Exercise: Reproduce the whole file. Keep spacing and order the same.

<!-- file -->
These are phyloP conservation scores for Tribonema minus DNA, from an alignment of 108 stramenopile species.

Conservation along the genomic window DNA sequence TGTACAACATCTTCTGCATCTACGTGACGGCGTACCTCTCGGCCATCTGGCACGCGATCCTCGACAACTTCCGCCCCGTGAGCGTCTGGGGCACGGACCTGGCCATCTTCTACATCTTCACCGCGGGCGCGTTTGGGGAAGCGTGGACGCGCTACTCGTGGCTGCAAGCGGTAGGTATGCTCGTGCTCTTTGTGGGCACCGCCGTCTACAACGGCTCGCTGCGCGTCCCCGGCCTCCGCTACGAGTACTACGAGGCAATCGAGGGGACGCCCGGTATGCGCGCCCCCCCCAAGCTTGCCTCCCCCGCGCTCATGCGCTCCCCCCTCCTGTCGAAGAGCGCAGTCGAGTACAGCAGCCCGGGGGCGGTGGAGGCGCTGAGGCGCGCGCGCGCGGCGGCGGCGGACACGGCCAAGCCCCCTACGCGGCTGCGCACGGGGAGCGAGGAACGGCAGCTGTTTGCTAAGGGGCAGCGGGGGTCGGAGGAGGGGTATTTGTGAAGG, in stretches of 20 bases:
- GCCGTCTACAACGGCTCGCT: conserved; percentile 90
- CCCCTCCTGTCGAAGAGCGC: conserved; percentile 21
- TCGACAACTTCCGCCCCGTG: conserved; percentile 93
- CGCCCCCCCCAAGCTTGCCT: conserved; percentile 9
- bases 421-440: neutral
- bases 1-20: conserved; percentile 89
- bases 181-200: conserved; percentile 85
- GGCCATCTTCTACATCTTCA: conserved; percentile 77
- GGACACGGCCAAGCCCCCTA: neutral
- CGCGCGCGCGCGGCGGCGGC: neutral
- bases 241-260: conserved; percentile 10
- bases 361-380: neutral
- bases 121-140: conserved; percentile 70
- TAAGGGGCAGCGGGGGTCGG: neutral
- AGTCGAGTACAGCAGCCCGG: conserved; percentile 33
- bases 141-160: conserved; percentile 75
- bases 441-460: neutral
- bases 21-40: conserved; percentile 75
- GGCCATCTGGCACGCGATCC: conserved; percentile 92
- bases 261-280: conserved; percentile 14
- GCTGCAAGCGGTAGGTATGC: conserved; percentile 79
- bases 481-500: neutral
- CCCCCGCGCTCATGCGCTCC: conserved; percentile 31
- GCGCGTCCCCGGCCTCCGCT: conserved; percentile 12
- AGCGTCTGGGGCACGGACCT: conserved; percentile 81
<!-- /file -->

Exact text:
These are phyloP conservation scores for Tribonema minus DNA, from an alignment of 108 stramenopile species.

Conservation along the genomic window DNA sequence TGTACAACATCTTCTGCATCTACGTGACGGCGTACCTCTCGGCCATCTGGCACGCGATCCTCGACAACTTCCGCCCCGTGAGCGTCTGGGGCACGGACCTGGCCATCTTCTACATCTTCACCGCGGGCGCGTTTGGGGAAGCGTGGACGCGCTACTCGTGGCTGCAAGCGGTAGGTATGCTCGTGCTCTTTGTGGGCACCGCCGTCTACAACGGCTCGCTGCGCGTCCCCGGCCTCCGCTACGAGTACTACGAGGCAATCGAGGGGACGCCCGGTATGCGCGCCCCCCCCAAGCTTGCCTCCCCCGCGCTCATGCGCTCCCCCCTCCTGTCGAAGAGCGCAGTCGAGTACAGCAGCCCGGGGGCGGTGGAGGCGCTGAGGCGCGCGCGCGCGGCGGCGGCGGACACGGCCAAGCCCCCTACGCGGCTGCGCACGGGGAGCGAGGAACGGCAGCTGTTTGCTAAGGGGCAGCGGGGGTCGGAGGAGGGGTATTTGTGAAGG, in stretches of 20 bases:
- GCCGTCTACAACGGCTCGCT: conserved; percentile 90
- CCCCTCCTGTCGAAGAGCGC: conserved; percentile 21
- TCGACAACTTCCGCCCCGTG: conserved; percentile 93
- CGCCCCCCCCAAGCTTGCCT: conserved; percentile 9
- bases 421-440: neutral
- bases 1-20: conserved; percentile 89
- bases 181-200: conserved; percentile 85
- GGCCATCTTCTACATCTTCA: conserved; percentile 77
- GGACACGGCCAAGCCCCCTA: neutral
- CGCGCGCGCGCGGCGGCGGC: neutral
- bases 241-260: conserved; percentile 10
- bases 361-380: neutral
- bases 121-140: conserved; percentile 70
- TAAGGGGCAGCGGGGGTCGG: neutral
- AGTCGAGTACAGCAGCCCGG: conserved; percentile 33
- bases 141-160: conserved; percentile 75
- bases 441-460: neutral
- bases 21-40: conserved; percentile 75
- GGCCATCTGGCACGCGATCC: conserved; percentile 92
- bases 261-280: conserved; percentile 14
- GCTGCAAGCGGTAGGTATGC: conserved; percentile 79
- bases 481-500: neutral
- CCCCCGCGCTCATGCGCTCC: conserved; percentile 31
- GCGCGTCCCCGGCCTCCGCT: conserved; percentile 12
- AGCGTCTGGGGCACGGACCT: conserved; percentile 81